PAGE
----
Written by Hilary Bradt
Marojejy National Park © Frank Vassen
Marojejy was to be the highlight of my first visit to Madagascar in 1976. I had long anticipated exploring the country, and here was a reserve that looked so wonderful on the map – all brown swirling contours and green forest, with no roads for miles and miles. The map showed a path running across it which, we reckoned, would take two days to walk.
As we flew into Sambava we could see the green peaks of Marojejy poking up through a covering of cloud. But there was something strange: it looked as though a box of matches had been strewn over the soft crumpled landscape. There had been a cyclone the previous week which had felled numerous huge trees as well as destroying much of Sambava. Unperturbed, we hitched towards Marojejy. A shopkeeper offered us his floor for the night and an introduction to a representative from the Département des Eaux et Forêts. To our relief we now had the required permit but we had mixed feelings when he said he was coming with us. He didn’t really seem dressed for a two-day backpacking trip: he had no luggage apart from a briefcase carrying his official papers, a clean shirt and three hats. He was wearing plastic sandals.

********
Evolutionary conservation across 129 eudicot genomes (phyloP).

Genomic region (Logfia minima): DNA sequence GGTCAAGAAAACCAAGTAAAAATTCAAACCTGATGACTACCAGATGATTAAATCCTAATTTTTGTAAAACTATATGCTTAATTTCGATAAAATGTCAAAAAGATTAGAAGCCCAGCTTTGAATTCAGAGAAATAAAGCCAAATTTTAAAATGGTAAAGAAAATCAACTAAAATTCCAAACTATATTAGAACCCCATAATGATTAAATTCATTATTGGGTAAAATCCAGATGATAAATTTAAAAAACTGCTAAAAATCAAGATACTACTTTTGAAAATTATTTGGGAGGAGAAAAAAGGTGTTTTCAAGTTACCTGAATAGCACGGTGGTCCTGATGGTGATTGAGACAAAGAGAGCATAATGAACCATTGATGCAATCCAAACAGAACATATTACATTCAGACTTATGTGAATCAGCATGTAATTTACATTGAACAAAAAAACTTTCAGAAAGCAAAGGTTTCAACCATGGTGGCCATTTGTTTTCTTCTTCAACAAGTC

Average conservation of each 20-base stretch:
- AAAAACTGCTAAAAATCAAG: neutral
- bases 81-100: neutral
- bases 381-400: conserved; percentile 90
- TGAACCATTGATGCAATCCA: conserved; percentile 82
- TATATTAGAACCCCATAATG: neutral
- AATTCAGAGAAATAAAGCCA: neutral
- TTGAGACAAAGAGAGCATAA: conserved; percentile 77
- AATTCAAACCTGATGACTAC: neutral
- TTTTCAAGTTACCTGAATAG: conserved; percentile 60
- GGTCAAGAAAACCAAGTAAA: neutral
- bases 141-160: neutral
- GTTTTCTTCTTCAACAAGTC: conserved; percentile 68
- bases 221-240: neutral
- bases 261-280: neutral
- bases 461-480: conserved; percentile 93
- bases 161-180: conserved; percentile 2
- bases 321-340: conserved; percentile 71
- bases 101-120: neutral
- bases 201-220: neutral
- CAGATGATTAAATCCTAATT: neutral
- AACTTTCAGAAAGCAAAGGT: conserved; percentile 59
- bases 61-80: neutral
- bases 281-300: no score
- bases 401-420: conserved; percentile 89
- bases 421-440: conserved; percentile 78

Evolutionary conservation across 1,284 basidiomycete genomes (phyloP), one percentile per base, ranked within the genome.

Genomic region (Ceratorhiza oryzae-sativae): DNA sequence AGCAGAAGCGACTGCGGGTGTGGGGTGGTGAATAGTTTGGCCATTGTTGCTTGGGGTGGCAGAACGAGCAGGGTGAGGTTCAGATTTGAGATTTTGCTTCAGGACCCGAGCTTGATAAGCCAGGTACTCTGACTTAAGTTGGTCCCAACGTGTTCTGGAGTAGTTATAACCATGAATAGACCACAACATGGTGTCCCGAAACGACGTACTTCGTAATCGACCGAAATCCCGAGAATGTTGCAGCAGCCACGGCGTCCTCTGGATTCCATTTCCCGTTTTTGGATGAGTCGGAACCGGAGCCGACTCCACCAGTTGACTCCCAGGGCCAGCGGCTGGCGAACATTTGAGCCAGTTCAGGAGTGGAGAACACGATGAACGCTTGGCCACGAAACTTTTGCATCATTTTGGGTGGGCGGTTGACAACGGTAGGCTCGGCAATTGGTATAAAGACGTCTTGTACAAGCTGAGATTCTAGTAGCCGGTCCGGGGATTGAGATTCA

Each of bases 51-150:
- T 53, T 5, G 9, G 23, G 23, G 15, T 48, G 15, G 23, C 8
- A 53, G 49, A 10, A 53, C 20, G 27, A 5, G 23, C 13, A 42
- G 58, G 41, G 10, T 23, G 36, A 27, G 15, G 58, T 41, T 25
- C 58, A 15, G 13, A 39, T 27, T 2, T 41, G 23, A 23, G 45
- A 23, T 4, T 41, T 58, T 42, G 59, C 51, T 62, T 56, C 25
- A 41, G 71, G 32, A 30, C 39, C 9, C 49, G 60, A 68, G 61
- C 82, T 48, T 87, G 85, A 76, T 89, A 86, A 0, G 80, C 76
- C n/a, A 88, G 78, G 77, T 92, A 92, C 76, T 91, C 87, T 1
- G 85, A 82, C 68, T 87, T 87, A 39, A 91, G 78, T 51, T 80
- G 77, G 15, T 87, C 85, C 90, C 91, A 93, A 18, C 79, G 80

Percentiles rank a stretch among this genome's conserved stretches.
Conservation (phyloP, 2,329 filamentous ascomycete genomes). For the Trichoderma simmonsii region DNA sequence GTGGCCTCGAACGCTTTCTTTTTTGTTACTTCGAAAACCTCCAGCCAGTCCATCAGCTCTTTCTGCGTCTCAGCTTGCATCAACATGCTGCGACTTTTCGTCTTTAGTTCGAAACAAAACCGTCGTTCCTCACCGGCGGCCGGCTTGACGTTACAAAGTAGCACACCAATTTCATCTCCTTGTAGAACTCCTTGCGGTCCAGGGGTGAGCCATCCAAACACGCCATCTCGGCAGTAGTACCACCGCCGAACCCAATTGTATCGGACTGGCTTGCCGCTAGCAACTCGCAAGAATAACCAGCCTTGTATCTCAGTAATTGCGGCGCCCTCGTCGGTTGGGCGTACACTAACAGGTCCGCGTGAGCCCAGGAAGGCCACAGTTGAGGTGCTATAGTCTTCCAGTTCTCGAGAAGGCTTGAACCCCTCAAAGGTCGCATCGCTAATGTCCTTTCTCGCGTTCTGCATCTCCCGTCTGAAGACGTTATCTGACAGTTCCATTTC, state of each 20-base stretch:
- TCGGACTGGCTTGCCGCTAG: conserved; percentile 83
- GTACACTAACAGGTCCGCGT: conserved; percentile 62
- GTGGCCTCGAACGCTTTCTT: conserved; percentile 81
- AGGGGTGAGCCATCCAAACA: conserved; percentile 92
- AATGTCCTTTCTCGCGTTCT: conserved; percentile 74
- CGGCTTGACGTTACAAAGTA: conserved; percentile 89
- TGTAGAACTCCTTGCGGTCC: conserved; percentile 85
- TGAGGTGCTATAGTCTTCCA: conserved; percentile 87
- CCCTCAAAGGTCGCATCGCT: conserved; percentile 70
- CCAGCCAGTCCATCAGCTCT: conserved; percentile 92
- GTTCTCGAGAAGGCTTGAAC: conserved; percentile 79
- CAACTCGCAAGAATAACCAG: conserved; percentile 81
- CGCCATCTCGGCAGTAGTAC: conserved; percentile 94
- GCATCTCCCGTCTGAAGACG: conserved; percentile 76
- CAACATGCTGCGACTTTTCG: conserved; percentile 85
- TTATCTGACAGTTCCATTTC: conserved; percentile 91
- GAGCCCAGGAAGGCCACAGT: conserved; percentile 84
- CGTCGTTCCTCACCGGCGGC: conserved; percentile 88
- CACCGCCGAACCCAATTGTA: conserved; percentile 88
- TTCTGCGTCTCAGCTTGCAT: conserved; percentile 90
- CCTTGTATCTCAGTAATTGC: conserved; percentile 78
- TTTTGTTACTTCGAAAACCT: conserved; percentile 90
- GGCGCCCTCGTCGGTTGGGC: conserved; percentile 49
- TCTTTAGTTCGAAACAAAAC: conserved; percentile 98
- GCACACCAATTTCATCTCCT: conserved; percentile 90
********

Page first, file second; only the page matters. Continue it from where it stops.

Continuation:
We would never have found the way ourselves. The narrow trail climbed steeply up the mountain to a large stone which marked the edge of the reserve. Our Man then told us that he had never actually walked in the reserve. Never mind, the trail was clear and we made good progress, until the first fallen tree blocked our way. For the rest of the day we scrambled over or crawled under trees. Our heavy packs unbalanced us, the heat debilitated us, and sweat ran into our eyes. That night we cooked a sumptuous supper. It had been a strenuous day so we deserved a treat.